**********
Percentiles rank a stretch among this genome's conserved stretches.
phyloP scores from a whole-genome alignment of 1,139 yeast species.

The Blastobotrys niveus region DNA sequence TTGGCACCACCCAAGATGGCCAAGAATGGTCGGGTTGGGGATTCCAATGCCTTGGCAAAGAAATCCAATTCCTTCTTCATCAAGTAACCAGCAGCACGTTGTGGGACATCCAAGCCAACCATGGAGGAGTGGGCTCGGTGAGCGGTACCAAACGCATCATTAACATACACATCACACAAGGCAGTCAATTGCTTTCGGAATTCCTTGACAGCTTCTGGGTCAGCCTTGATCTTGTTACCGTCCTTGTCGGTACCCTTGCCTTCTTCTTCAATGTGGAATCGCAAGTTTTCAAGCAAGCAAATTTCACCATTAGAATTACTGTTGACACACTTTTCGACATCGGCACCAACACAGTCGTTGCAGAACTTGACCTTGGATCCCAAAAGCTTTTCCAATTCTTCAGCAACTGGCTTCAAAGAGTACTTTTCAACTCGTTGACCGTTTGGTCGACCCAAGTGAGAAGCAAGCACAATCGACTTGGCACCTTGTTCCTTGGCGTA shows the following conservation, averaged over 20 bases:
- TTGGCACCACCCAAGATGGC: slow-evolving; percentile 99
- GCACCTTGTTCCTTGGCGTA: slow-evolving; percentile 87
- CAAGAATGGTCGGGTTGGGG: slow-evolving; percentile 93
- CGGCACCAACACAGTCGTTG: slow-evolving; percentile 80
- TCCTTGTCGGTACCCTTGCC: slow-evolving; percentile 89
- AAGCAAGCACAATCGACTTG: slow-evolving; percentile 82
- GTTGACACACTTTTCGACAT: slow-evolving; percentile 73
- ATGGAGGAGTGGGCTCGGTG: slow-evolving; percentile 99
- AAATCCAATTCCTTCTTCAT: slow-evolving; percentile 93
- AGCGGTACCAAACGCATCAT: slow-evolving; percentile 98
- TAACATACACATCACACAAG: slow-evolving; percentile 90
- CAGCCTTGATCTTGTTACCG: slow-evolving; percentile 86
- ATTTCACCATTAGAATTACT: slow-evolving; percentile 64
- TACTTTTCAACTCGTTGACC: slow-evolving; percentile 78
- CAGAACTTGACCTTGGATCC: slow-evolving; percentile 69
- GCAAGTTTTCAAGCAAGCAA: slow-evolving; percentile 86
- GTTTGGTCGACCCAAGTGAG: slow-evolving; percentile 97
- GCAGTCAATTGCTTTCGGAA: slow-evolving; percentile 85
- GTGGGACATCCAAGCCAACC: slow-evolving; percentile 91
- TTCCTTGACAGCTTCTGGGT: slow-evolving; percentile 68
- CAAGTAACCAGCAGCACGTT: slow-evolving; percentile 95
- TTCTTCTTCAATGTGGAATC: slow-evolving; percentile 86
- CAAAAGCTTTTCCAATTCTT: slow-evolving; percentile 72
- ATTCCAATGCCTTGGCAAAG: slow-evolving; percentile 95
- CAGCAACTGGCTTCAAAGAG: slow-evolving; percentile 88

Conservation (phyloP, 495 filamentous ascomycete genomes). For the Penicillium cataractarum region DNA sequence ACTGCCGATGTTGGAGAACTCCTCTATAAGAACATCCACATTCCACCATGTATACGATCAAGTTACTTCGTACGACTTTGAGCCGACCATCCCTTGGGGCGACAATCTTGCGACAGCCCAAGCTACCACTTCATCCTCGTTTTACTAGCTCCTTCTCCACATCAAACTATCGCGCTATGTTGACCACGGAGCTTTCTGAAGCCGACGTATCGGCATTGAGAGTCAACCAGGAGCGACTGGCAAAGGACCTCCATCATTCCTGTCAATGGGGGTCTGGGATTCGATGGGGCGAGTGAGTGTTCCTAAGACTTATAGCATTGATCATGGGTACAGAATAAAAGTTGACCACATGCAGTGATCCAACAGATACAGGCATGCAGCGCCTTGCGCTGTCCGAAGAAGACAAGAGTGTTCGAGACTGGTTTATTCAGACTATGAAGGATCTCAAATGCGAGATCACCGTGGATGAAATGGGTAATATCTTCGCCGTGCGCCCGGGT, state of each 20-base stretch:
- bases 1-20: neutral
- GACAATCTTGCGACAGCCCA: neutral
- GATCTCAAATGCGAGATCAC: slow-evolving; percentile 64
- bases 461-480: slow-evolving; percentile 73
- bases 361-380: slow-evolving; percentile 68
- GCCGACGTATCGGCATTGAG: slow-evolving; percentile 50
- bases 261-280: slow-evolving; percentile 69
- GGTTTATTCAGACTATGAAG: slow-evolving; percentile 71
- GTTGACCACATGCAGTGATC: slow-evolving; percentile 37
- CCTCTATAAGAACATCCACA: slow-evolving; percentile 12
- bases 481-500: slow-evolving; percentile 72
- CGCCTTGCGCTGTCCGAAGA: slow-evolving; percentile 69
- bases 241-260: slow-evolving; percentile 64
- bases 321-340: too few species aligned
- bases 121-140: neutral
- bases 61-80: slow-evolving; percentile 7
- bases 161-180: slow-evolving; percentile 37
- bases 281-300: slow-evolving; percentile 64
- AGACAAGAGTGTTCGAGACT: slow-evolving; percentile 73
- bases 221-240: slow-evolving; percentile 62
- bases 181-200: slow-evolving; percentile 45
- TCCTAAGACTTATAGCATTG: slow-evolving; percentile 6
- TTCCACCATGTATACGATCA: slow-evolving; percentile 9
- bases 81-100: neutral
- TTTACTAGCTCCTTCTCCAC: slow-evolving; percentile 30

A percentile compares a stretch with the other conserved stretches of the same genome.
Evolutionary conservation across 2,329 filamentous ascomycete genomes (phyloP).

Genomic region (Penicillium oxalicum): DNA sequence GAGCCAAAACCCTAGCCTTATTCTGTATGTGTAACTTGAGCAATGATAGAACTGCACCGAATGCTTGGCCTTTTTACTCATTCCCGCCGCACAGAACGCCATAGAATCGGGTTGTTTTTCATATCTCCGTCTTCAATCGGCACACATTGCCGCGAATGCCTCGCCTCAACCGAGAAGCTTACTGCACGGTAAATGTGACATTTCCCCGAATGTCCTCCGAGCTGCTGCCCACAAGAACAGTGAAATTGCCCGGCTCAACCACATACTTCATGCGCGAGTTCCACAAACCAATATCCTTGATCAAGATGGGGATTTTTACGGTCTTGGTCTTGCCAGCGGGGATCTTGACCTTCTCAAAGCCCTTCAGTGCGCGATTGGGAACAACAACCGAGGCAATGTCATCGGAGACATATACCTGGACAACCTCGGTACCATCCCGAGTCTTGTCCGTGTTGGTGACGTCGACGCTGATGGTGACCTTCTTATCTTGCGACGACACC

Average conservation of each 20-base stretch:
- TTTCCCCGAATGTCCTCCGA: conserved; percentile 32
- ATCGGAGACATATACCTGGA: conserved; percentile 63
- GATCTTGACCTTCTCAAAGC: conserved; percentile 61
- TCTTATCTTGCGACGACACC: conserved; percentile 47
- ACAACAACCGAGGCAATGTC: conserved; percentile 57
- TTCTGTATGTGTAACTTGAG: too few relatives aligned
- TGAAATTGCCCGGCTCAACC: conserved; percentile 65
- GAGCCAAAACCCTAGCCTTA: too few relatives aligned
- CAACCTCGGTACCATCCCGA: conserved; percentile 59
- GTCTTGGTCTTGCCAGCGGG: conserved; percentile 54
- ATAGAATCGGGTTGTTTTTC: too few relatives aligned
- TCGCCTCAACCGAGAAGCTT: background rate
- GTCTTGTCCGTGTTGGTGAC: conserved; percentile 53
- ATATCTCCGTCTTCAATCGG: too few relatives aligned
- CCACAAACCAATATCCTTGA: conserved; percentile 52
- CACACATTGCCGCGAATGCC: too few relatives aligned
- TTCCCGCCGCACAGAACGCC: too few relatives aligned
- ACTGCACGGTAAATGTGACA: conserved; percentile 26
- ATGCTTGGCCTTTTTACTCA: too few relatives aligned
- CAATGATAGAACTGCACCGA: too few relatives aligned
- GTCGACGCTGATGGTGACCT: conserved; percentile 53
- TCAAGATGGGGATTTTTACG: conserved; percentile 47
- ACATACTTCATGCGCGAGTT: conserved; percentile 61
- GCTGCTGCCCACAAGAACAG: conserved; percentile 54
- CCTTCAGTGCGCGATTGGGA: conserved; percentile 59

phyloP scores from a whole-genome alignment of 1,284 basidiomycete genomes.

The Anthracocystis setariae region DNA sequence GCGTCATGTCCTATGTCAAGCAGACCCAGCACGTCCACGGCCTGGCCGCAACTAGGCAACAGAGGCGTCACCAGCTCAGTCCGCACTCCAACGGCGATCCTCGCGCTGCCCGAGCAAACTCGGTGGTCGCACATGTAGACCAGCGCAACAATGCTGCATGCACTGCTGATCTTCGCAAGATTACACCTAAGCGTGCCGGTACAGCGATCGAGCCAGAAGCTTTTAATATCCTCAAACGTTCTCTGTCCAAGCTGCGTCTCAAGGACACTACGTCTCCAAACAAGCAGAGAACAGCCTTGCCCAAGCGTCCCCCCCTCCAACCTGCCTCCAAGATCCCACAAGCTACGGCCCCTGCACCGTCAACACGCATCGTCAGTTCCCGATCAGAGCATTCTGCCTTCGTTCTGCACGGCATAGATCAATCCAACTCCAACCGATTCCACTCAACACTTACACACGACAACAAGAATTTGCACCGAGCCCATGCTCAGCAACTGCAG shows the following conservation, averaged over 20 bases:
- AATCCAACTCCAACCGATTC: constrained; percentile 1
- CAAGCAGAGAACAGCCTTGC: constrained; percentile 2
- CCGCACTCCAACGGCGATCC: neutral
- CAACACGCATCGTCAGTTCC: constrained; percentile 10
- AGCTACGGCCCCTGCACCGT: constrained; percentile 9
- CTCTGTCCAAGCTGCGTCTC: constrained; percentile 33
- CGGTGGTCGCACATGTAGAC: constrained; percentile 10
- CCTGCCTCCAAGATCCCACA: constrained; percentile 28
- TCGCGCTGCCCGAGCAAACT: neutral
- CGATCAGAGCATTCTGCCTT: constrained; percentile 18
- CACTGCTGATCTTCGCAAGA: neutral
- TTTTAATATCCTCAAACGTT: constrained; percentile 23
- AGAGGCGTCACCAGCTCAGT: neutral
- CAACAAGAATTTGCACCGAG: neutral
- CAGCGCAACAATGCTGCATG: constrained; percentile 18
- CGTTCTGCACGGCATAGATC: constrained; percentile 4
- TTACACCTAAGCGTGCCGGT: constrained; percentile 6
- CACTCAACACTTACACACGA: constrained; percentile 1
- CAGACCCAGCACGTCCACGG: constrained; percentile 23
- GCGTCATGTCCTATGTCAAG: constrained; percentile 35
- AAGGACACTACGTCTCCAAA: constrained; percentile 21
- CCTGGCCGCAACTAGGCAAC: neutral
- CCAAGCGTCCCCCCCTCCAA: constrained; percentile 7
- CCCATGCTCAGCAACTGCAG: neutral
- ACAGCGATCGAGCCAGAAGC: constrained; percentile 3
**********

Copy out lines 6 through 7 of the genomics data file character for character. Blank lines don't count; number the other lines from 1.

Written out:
- CAAGAATGGTCGGGTTGGGG: slow-evolving; percentile 93
- CGGCACCAACACAGTCGTTG: slow-evolving; percentile 80